Walls of Kindness

The first “wall of kindness” appeared in the north-eastern city of Mashhad with the saying, “If you don’t need it, leave it. If you need it, take it,” according to BBC News.

The man who created the “wall of kindness” in Mashhad wants to remain anonymous according to Hamshahri, a local Iranian newspaper. He told Hamshahri he was inspired by similar acts of kindness throughout the world and in Iran, like Payane Kartonkhabi’s refrigerator installations.

The creator of Mashhad’s wall of kindness has asked people on social media to continue giving, according to Hamshahri. “I’ve told them to bring clothes in small quantities so that those who come here know that clothes are always available,” the man told Hamshahri.

At least three more “walls of kindness” have sprung up across Iran since December according to Radio Free Europe.

Grassroots campaigns like these, with social media bringing people together, are helping to meet the immediate needs of the impoverished and homeless around the world.

Summer Jackson

Sources: BBC, CIA, World Bank, The Guardian, Instagram, RFERL
Photo: Real Iran

poverty in tehran
Socioeconomic conditions in Iran, and Tehran in particular, are declining at a rapid rate. The country is home to high unemployment rates, dire poverty, rising inflation, and an unsustainably low minimum wage. Tehran teems with street vendors—many of whom are children—who engage in their dangerous work out of sheer desperation. Meanwhile, the nation’s superrich continue to grow wealthier. The result is an ever-widening gap between Tehran’s rich and poor.

Nearly 40 years after the Iranian revolution, the nation’s leaders have yet to ensure equal distribution of wealth and opportunity to its citizens. Iran is currently home to seven million people living in absolute poverty, struggling to find enough food to eat each day.

Meanwhile, there are also five million people living in Iran who are tremendously wealthy, with Labor Minister Ali Rabiee deeming their financial statuses comparable to those of the wealthiest Americans. Nearly all of Iran’s national government officials are multimillionaires—a fact that the nation’s working class has protested over the years—and the country gains a considerable amount of wealth from its lucrative oil exports.

More detailed figures describing poverty data in Iran remain hard to come by, as news sources have criticized the government for withholding such information. This tendency to shy away from revealing relevant statistics is in no way a new trend; when former president Mahmoud Ahmadinejad was in office, the government similarly refused to comply with the United Nations’ requests for official data reflecting poverty levels in Iran. This remained the case despite the passage of Iran’s Fourth Development Plan, which required the Welfare Ministry to make such information accessible.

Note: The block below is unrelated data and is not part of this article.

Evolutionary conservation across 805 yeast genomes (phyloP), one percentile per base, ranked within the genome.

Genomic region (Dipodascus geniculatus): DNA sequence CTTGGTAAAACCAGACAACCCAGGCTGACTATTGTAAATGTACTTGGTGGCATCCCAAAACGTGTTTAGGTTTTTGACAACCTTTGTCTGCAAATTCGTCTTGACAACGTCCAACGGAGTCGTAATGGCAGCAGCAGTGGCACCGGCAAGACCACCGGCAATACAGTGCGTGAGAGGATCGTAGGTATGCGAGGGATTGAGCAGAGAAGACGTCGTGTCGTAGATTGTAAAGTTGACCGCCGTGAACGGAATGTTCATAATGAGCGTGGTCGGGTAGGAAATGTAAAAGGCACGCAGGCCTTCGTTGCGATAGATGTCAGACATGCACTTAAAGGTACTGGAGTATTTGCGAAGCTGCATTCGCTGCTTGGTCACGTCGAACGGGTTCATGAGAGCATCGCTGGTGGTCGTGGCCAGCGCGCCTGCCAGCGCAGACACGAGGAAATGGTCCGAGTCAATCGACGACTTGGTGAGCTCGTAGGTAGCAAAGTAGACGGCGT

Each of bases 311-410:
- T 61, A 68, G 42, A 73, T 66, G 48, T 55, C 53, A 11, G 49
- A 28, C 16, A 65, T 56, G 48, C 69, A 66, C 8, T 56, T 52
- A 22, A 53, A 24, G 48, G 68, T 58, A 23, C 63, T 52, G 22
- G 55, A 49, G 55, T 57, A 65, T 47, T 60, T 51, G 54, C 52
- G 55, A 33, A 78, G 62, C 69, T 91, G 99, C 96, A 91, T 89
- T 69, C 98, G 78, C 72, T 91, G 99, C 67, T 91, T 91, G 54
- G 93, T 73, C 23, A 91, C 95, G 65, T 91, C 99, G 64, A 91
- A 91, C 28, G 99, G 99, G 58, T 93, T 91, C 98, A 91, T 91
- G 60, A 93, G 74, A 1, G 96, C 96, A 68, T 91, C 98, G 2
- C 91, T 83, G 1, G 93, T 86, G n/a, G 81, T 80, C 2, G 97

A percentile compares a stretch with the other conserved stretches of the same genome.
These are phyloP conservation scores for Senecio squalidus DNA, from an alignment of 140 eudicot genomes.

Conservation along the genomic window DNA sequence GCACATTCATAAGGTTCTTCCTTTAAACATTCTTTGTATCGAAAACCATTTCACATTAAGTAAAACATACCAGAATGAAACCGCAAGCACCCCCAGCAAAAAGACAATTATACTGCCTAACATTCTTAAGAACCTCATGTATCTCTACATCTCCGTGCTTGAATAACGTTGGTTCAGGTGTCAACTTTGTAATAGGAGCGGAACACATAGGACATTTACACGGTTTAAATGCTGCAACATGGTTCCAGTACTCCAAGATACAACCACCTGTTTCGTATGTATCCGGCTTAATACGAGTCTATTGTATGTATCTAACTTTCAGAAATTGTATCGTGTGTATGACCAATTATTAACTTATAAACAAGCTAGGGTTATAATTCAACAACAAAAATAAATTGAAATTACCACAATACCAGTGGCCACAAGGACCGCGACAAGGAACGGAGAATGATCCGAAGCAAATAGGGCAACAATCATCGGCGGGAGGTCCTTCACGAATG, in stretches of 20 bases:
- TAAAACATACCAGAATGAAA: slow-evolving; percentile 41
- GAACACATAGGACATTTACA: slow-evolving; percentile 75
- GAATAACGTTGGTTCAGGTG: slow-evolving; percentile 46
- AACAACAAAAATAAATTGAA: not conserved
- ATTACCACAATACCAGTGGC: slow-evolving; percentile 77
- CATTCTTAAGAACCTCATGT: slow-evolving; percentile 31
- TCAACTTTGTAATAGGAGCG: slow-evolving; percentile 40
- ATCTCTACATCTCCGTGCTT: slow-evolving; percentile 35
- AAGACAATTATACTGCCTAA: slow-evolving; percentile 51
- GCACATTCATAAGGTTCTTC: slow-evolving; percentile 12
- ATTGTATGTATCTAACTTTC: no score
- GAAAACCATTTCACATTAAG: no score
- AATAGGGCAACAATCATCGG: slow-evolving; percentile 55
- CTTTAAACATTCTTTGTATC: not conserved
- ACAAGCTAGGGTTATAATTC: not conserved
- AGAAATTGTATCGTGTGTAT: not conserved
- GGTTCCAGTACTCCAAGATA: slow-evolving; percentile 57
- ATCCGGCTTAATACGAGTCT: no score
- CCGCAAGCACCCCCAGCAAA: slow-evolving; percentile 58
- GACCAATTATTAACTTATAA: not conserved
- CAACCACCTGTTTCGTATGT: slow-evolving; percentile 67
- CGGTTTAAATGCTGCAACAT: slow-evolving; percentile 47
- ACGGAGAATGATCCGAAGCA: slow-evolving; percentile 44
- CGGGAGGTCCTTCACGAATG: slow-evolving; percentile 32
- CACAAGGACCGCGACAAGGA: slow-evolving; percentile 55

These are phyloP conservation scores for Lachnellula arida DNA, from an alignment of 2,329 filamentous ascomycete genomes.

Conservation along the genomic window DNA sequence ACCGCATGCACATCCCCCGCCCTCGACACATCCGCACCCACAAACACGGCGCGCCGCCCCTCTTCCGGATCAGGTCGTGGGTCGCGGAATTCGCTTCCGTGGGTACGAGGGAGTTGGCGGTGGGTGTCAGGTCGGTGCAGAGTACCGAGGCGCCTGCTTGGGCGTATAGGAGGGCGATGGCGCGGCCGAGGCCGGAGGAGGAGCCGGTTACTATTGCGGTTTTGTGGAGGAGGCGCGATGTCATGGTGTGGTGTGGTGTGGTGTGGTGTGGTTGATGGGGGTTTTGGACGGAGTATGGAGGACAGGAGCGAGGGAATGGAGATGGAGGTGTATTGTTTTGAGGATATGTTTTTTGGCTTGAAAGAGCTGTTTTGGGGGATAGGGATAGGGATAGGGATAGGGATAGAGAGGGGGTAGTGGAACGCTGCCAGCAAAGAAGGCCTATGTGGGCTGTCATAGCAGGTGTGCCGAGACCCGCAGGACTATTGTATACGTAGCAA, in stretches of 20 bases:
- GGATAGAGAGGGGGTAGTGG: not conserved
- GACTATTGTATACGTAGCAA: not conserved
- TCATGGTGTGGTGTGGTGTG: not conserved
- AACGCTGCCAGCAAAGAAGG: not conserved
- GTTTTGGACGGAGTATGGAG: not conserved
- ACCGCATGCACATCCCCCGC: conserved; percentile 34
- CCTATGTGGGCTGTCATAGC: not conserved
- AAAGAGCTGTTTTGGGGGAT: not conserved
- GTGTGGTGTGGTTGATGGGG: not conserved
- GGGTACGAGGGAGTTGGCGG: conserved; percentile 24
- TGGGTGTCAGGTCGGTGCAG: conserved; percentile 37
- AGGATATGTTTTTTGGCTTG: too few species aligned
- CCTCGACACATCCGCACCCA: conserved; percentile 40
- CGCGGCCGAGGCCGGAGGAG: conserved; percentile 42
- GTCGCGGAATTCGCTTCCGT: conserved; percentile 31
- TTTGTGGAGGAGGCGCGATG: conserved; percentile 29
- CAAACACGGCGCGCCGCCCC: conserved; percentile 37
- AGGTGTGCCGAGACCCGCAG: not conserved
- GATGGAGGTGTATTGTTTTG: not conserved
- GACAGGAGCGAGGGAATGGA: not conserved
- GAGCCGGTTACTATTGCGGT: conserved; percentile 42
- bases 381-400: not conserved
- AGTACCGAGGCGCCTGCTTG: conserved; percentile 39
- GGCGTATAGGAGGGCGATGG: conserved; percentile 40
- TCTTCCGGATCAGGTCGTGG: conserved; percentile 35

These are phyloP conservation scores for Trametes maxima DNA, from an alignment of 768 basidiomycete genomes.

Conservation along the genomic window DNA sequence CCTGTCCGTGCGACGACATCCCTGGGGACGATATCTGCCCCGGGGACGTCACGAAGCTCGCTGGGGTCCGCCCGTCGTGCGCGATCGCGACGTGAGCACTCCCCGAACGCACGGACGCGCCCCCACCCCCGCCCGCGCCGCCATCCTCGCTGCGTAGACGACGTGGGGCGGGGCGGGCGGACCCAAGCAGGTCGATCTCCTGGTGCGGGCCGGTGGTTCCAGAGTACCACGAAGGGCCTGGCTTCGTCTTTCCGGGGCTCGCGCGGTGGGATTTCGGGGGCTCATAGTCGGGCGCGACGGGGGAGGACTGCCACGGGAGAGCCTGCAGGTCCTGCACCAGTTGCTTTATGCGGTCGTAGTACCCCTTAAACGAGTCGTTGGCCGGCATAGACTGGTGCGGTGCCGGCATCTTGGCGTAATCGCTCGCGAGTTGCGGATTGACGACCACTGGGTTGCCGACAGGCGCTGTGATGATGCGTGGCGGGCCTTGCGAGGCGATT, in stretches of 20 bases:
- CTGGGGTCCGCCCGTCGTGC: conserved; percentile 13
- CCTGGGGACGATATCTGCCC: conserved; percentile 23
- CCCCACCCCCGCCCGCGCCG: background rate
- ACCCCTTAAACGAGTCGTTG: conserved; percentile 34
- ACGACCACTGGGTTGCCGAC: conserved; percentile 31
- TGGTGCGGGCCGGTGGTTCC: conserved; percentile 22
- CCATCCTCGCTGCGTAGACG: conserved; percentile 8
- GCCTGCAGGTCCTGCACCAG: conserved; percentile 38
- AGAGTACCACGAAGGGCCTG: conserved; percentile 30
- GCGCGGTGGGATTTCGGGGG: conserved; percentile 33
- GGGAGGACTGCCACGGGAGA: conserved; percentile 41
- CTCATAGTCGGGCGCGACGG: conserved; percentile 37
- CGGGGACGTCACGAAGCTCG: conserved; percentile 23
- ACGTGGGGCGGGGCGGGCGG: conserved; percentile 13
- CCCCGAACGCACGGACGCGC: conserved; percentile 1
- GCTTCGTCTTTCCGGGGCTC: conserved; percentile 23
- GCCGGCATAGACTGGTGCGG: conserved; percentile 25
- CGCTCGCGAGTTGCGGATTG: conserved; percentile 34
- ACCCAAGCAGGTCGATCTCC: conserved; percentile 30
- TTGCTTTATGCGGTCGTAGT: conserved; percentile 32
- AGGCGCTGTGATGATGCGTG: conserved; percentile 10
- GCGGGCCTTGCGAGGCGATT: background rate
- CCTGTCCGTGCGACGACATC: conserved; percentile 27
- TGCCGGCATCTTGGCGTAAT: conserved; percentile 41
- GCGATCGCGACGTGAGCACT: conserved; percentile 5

Despite the ongoing secrecy, current Iranian President Haxdsssan Rouhani has been vocal about making poverty a top focus since assuming office, declaring in an October speech that there was “no evil worse than unemployment and poverty.”

Since taking over the presidency in 2013, President Rouhani has implemented several measures intended to address the nation’s growing poverty problems. Some of these measures have proven successful in helping to curb rising inflation levels and bringing a timely end to two full years of negative growth. However, it remains to be seen whether the president will be able to address the issue as fully as it demands; critics point out that the largest parts of Iran’s economy are heavily controlled by the government or semi-private bodies that remain intricately linked with the nation’s power players.

Officials believe that unemployment will only grow in the years to come, as approximately four million new college graduates leave their universities and struggle to find employment, joining the four million people in Iran who are currently in need of jobs. In the last fiscal year, nearly one quarter of all households in the nation were entirely unemployed.

In Tehran, many of the poorest city-dwellers turn to establishing informal businesses on the streets as a means of survival. It is common to see such vendors setting up makeshift “shops” on sidewalks or simply carrying their goods for sale throughout the city, peddling items like balloons, hair ties and socks to passersby. These street peddlers face instability and even danger in the face of constantly changing city ordinances and brutal security officials who try to extort them for protection money. Some peddlers, when confronted by rogue officials, are forced to regularly pay them in order to avoid harassment. If they refuse, the officers simply take all of the sellers’ earnings.

The situational poverty in Tehran goes beyond an economic problem to a human rights issue.

– Shenel Ozisik

Sources: The Borgen Project, PBS, Al-Monitor, FIDH, The Guardian, The Baltimore Sun
Photo: Payvand